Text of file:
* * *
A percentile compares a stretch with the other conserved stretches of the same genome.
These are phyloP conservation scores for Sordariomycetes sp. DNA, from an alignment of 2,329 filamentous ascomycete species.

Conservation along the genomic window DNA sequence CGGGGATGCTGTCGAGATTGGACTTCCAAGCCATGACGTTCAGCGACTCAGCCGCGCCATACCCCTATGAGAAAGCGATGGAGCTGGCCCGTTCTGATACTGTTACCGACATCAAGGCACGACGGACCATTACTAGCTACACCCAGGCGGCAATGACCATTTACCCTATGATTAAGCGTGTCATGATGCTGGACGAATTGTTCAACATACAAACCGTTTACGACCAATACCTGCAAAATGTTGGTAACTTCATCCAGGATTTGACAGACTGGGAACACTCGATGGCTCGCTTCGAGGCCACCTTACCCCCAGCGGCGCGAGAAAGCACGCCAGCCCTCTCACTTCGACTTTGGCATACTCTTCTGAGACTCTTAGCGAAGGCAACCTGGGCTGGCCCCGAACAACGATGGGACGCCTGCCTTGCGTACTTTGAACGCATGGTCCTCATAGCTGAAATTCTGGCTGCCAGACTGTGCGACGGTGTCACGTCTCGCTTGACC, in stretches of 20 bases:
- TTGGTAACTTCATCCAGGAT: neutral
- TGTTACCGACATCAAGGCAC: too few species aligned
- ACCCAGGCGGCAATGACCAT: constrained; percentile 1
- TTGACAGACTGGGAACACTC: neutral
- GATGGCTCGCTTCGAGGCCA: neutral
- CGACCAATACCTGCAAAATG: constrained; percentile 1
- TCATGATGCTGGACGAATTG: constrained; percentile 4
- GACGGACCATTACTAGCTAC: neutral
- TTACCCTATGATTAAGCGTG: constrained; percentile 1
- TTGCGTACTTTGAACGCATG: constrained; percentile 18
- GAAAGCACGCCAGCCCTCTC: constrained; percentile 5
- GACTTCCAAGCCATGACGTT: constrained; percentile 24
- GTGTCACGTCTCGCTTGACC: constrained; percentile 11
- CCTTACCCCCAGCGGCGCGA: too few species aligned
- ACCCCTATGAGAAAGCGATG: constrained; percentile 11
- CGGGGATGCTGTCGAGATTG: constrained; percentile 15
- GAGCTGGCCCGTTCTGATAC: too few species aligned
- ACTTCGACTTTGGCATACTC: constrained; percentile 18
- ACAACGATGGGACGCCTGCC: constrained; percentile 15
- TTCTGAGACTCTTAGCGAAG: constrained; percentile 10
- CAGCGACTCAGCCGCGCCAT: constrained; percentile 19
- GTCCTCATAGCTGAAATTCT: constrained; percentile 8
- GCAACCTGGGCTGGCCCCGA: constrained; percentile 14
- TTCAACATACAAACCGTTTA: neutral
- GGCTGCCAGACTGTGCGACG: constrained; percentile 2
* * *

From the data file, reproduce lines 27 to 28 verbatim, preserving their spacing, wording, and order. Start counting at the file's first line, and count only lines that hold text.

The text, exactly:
- TTCAACATACAAACCGTTTA: neutral
- GGCTGCCAGACTGTGCGACG: constrained; percentile 2